Facebook will continue to display adverts for desktop users who have installed any ad blocking software, the company said. This means even if you have added ad blockers like Adblock Plus to your browser, you still see ads appearing on your Facebook page.
The company says it is providing users with more control over the ads through its updated ad preferences and other methods, instead of paying the ad blocking companies to unblock certain ads it wants to show. The company promises better experience with the ads with these expanded controls.
"We've designed our ad formats, ad performance and controls to address the underlying reasons people have turned to ad blocking software. When we asked people about why they used ad blocking software, the primary reason we heard was to stop annoying, disruptive ads," noted Andrew Bosworth, Facebook vice president, ads and business platform, in an official blog.
"As we offer people more powerful controls, we'll also begin showing ads on Facebook desktop for people who currently use ad blocking software," added Bosworth.
Facebook's updated ad preferences enable users to see certain types of ads. For instance, if a user does not want to see ads from certain interests such as travel or cats, he/she can remove the interest from the ad preferences. There are a bunch of listed interests such as business and industry, family and relationship, lifestyle and culture, news and entertainment, people and travel and places and events. You can remove interests which you do not want to see. Facebook has also added tools for users who do not want to see ads from business or organisations who have added them to their customers list.
How do the ads work on Facebook? As the social network explains, a business first creates an ad and chooses the type of audience they would like to reach out to. Facebook then displays the ads to those audiences. The ad preferences of any user are based on the information they have shared with Facebook, the ads they click on, apps and websites they use or the information Facebook collects from its data providers and advertisers.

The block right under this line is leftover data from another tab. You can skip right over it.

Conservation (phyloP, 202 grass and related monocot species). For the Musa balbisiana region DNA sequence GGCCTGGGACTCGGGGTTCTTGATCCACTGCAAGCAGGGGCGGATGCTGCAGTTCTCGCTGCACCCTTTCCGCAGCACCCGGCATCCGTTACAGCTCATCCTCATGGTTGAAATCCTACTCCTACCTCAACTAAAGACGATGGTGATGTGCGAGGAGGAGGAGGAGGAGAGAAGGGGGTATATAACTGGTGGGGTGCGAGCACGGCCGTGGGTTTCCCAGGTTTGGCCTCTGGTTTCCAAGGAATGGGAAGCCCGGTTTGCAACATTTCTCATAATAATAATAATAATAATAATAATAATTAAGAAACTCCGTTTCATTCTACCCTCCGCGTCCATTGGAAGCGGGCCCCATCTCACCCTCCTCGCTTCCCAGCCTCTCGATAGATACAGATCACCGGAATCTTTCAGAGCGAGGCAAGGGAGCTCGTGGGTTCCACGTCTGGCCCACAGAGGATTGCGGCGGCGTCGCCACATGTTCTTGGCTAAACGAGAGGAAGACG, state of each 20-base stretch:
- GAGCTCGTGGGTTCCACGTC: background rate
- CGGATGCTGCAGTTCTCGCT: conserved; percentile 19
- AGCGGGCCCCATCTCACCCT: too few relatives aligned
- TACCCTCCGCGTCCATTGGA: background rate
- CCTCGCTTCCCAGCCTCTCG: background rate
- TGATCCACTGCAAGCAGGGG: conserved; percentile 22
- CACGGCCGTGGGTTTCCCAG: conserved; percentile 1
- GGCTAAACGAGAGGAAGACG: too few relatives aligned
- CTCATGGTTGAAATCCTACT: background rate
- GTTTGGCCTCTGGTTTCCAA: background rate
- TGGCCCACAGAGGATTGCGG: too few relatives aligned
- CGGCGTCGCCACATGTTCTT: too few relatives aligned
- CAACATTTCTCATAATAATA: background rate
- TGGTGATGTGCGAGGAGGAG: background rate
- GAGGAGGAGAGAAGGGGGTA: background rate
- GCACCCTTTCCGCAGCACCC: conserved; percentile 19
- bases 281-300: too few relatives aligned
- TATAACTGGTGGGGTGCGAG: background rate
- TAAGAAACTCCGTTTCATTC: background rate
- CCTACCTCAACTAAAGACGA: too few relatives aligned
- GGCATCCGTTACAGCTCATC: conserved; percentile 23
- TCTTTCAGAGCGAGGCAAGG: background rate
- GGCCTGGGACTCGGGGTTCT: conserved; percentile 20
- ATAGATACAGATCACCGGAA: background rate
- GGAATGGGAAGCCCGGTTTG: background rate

In its response to Facebook's latest announcement, Adblock Plus spokesperson Ben Williams said: "This is an unfortunate move, because it takes a dark path against user choice. But it's also no reason to overreact: cat-and-mouse games in tech have been around as long as spammers have tried to circumvent spam filters."
"If nothing else, all this attention from Facebook shows that ad blocking has finally made the big time. We're ready for our close up," added Williams.
"Facebook is using its wealth of user data to deliver a really positive user experience. Across the advertising industry it's true that the more we know about individuals and are able to use these insights to understand their purchasing journey, the more beneficial and relevant marketing can become both for brands and the consumer," said David Nelson, vice president product & operations Europe at Rocket Fuel told IBTimes UK in a statement.
According to a consumer survey by Rocket Fuel targeted ads lead to a better conversation rate and ultimately Return On Investment (ROI). More than 52% consumers said an advert has made them buy product.
Compared to man, women are more likely to buy as a direct result of an advert with about 32% saying they have bought after reviewing. Consumers under the age of 35 are more likely to buy as the immediate result of an advert.